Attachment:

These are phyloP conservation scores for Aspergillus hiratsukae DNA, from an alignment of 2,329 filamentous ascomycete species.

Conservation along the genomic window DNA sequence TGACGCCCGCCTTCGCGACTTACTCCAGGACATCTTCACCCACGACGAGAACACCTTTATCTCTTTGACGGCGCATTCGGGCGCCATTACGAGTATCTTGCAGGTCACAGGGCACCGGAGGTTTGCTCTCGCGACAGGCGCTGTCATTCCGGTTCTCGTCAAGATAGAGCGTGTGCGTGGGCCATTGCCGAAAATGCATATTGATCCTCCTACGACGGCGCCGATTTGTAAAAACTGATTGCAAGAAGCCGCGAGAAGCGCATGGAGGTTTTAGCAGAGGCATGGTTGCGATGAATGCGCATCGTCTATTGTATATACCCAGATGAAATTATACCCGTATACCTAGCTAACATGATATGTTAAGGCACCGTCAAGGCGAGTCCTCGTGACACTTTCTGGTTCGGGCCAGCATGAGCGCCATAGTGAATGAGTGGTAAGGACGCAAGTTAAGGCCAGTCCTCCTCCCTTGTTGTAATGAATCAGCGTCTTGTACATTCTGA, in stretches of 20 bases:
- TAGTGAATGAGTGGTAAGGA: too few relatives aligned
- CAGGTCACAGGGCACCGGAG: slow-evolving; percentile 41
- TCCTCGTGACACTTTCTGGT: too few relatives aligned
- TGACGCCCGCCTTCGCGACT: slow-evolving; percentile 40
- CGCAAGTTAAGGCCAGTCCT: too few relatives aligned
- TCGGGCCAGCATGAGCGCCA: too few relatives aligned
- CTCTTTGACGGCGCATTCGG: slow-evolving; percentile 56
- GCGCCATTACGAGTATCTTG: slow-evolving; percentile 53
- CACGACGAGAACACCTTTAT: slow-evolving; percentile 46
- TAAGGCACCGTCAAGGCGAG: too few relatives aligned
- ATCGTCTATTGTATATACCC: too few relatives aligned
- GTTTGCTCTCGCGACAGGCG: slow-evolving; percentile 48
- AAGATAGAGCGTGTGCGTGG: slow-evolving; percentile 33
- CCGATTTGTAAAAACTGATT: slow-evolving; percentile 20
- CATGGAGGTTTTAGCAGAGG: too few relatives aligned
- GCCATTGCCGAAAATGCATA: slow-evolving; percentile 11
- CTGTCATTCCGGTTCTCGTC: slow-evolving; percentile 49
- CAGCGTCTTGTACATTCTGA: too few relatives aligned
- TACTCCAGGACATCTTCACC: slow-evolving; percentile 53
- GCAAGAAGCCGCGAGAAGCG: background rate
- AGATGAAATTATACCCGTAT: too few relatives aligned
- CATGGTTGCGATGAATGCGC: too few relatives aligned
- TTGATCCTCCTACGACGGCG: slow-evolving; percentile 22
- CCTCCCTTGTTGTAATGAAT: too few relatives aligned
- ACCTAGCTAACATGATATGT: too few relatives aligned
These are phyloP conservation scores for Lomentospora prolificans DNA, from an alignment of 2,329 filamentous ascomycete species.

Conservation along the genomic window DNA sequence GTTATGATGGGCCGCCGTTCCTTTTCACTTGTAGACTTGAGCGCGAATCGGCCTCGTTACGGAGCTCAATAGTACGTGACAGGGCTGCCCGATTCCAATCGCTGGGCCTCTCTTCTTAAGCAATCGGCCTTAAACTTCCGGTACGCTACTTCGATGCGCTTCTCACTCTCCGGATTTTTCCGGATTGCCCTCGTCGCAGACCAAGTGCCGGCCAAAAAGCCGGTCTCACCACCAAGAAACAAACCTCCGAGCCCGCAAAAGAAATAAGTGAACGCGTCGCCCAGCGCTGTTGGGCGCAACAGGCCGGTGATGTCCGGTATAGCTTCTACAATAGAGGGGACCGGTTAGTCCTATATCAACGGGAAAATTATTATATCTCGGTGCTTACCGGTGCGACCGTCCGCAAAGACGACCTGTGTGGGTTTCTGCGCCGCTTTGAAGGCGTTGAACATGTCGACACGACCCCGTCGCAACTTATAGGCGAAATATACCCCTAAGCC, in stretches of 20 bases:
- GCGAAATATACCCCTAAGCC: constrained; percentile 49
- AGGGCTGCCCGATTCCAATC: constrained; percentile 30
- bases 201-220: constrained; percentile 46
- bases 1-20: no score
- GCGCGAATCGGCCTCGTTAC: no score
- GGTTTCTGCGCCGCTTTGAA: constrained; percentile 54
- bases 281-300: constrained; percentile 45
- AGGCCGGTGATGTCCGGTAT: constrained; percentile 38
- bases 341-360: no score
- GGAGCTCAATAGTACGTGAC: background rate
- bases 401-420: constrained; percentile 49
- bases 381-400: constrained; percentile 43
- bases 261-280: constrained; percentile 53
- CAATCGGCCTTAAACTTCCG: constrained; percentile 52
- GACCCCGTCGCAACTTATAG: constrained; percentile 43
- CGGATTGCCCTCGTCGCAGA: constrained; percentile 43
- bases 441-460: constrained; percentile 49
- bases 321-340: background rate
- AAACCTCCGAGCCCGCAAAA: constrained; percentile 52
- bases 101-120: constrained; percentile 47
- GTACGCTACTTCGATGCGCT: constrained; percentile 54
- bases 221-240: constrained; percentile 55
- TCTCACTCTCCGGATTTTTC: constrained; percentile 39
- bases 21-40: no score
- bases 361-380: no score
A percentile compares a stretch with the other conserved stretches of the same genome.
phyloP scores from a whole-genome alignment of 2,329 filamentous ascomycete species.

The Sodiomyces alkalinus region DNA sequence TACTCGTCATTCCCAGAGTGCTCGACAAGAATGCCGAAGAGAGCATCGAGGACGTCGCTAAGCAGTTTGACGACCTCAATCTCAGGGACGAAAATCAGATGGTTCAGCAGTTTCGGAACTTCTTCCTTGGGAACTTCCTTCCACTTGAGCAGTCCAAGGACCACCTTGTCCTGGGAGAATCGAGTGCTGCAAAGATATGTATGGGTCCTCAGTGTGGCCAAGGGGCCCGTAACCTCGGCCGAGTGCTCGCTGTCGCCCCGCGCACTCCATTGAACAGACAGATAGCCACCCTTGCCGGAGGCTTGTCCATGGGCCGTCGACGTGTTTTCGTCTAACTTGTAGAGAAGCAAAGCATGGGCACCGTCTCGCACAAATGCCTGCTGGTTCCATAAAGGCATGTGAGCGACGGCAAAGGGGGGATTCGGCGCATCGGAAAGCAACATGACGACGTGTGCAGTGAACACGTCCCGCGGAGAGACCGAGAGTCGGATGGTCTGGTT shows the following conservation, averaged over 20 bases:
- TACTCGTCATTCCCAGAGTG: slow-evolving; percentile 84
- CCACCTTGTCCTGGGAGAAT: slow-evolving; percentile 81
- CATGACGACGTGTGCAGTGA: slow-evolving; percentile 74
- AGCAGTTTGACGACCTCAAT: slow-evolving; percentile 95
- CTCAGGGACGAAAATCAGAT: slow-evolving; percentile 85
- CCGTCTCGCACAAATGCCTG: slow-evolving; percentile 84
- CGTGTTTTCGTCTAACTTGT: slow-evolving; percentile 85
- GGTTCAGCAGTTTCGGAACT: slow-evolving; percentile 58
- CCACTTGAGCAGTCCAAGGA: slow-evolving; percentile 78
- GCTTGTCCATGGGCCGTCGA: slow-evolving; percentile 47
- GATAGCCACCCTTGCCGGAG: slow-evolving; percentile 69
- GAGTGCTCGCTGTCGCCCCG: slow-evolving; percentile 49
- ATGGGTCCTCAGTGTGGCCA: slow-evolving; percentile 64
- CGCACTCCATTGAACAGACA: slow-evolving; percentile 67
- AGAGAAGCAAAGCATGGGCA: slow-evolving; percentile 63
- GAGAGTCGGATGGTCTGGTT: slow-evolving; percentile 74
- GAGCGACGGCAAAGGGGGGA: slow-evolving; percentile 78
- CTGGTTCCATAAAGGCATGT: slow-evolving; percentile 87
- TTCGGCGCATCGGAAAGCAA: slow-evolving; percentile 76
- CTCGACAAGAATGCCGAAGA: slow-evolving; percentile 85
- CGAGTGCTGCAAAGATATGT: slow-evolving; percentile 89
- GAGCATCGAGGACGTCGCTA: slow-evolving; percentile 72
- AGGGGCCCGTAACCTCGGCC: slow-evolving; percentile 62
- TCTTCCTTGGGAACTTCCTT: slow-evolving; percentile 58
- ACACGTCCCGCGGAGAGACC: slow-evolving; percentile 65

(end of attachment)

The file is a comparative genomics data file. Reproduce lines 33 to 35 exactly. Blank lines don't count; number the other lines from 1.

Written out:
- bases 1-20: no score
- GCGCGAATCGGCCTCGTTAC: no score
- GGTTTCTGCGCCGCTTTGAA: constrained; percentile 54